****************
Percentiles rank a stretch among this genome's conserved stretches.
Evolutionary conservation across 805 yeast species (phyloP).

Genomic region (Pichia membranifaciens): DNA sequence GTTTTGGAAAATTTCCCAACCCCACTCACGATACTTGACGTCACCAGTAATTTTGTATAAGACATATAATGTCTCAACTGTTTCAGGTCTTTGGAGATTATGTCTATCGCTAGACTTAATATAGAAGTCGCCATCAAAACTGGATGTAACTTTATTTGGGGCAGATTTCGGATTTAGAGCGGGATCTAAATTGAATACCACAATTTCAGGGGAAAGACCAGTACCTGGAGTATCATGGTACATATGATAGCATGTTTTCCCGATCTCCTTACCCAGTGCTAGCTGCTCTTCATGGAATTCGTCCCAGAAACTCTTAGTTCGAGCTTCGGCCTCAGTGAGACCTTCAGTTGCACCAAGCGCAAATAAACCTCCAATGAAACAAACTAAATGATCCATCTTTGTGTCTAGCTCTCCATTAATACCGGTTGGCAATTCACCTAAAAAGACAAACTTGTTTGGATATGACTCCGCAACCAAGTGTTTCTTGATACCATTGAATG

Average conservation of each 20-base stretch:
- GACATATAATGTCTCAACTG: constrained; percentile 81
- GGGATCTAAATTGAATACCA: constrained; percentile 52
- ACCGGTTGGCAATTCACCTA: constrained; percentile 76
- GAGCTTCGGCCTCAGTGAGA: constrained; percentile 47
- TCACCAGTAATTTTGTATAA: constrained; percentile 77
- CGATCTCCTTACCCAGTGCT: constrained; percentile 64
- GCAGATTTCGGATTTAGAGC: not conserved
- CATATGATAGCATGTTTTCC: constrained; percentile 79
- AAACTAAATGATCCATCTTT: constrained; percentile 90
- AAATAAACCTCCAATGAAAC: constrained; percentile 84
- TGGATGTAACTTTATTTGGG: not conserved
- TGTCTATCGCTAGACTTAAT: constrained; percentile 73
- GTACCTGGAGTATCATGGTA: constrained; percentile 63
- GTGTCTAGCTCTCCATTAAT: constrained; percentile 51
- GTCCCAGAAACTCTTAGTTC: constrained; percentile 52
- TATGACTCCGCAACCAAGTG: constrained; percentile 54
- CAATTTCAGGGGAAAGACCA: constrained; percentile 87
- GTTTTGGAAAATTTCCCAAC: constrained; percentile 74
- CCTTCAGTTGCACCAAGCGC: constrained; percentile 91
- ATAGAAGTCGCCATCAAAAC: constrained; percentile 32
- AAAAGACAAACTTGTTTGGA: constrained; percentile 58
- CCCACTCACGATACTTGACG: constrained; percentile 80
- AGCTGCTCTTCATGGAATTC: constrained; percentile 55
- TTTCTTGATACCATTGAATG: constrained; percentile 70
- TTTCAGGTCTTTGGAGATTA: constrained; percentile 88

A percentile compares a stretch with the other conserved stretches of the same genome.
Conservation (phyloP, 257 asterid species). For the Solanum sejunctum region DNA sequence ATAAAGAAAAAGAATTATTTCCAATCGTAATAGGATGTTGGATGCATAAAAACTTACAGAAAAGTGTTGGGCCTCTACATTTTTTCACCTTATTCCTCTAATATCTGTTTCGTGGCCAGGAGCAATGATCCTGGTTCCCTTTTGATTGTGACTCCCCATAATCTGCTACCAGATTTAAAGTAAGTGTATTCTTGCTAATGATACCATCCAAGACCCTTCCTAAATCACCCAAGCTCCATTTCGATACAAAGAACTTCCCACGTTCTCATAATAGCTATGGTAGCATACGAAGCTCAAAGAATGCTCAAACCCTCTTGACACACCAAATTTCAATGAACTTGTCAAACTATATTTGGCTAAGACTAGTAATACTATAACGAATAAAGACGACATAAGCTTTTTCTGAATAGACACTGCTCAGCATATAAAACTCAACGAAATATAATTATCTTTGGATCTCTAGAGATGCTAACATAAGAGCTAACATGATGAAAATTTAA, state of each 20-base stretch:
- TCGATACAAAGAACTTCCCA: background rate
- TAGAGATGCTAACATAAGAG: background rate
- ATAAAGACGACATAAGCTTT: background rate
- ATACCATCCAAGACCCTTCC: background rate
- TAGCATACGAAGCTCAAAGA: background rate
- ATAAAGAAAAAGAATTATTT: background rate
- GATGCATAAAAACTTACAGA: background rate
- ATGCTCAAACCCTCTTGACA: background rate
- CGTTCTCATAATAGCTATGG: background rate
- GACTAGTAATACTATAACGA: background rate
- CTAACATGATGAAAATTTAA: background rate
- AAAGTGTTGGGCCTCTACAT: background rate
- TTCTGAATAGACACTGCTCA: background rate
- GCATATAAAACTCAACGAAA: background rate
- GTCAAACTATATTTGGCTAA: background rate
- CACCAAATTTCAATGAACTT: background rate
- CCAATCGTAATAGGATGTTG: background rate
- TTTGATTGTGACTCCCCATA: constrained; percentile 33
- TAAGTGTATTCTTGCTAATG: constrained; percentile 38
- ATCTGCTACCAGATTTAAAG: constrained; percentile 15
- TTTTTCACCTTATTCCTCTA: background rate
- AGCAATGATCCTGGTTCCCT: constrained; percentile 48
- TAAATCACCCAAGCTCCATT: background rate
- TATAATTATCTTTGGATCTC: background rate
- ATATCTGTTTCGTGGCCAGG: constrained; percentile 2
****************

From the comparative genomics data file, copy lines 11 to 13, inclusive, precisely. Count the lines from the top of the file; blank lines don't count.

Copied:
- GCAGATTTCGGATTTAGAGC: not conserved
- CATATGATAGCATGTTTTCC: constrained; percentile 79
- AAACTAAATGATCCATCTTT: constrained; percentile 90